Strategies to retain staff were described in six studies [7, 45, 46, 49, 56, 58]. Retention strategies included extending workforce competencies and skills sets to promote workforce flexibility [56], training pathways to equip IHW for expanded clinical roles and robust career pathways [56]; and supporting advanced training to better equip healthcare practitioners for complex roles in the primary health care system [46, 58]. Other incentives for retention included: management support [49]; attractive leave arrangements, professional feedback, debriefing, professional support and conditions of service [45]; the demonstrated valuing of nurses through use and acknowledgment of their experience in mentoring, policy development, review, decision making and quality improvement efforts; and study assistance and practical incentives [45].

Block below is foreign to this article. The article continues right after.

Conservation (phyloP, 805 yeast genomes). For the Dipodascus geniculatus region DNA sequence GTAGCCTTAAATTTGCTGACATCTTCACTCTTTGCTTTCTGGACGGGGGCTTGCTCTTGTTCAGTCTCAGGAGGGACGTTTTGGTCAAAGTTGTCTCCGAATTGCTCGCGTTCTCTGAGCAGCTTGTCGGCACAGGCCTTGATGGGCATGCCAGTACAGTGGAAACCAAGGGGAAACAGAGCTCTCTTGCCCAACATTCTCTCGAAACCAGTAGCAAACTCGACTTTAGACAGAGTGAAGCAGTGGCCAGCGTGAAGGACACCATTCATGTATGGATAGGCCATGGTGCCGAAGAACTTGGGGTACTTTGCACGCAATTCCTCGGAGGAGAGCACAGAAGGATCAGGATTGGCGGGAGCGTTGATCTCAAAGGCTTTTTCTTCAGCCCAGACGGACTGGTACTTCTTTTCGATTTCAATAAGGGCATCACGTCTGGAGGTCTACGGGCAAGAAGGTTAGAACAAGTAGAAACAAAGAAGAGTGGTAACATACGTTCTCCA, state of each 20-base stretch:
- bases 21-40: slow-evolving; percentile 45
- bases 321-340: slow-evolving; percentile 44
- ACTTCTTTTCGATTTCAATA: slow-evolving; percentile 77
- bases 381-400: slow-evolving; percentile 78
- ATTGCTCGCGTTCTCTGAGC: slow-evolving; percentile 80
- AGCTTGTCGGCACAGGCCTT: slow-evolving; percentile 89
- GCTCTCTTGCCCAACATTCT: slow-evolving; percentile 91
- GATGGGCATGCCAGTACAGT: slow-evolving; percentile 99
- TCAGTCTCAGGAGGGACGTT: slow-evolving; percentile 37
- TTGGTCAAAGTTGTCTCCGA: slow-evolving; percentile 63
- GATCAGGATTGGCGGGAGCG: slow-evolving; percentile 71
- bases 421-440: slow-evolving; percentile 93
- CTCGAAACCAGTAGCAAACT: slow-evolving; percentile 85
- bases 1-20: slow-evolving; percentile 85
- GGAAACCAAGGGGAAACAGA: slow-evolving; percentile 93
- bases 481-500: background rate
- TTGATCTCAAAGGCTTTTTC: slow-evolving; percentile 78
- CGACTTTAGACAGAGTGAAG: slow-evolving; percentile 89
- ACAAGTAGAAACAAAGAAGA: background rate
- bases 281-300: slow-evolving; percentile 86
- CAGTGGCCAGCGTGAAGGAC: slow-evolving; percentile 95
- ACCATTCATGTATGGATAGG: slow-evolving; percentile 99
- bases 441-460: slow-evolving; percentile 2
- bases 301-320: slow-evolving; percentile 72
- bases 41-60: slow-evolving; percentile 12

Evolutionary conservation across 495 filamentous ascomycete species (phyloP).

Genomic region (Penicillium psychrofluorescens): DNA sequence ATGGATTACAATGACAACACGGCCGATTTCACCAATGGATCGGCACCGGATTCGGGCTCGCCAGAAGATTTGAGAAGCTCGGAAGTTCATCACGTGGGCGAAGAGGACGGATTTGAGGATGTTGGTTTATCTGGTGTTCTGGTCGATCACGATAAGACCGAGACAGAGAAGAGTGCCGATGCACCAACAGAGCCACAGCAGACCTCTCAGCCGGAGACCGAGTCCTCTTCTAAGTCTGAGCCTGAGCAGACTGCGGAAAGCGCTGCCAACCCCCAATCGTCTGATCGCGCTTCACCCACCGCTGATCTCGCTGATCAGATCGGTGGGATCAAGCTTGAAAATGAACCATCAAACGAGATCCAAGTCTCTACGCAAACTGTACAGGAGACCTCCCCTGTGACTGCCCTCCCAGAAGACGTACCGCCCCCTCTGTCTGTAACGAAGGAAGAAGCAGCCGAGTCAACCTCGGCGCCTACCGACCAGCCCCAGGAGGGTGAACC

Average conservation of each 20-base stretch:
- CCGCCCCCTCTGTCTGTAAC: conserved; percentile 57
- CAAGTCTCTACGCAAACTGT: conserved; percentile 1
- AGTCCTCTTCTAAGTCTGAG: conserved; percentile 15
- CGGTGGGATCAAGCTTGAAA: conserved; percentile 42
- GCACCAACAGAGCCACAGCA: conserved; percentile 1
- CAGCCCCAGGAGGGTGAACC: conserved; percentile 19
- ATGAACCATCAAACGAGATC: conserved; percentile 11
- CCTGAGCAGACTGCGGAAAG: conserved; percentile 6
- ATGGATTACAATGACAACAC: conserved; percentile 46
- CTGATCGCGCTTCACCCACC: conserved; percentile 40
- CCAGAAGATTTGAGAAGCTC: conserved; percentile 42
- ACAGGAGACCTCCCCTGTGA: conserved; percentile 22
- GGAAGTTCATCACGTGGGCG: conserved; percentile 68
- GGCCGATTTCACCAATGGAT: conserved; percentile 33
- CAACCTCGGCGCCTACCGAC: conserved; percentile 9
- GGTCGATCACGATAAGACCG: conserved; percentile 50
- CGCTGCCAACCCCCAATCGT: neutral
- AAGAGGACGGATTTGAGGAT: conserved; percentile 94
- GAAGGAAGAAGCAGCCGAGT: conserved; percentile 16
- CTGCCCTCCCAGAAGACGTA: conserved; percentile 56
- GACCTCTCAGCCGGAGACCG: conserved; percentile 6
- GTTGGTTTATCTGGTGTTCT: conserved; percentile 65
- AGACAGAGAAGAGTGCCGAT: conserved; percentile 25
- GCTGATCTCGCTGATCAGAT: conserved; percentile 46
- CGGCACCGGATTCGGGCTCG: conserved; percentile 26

Strengthening roles, teamwork and capacity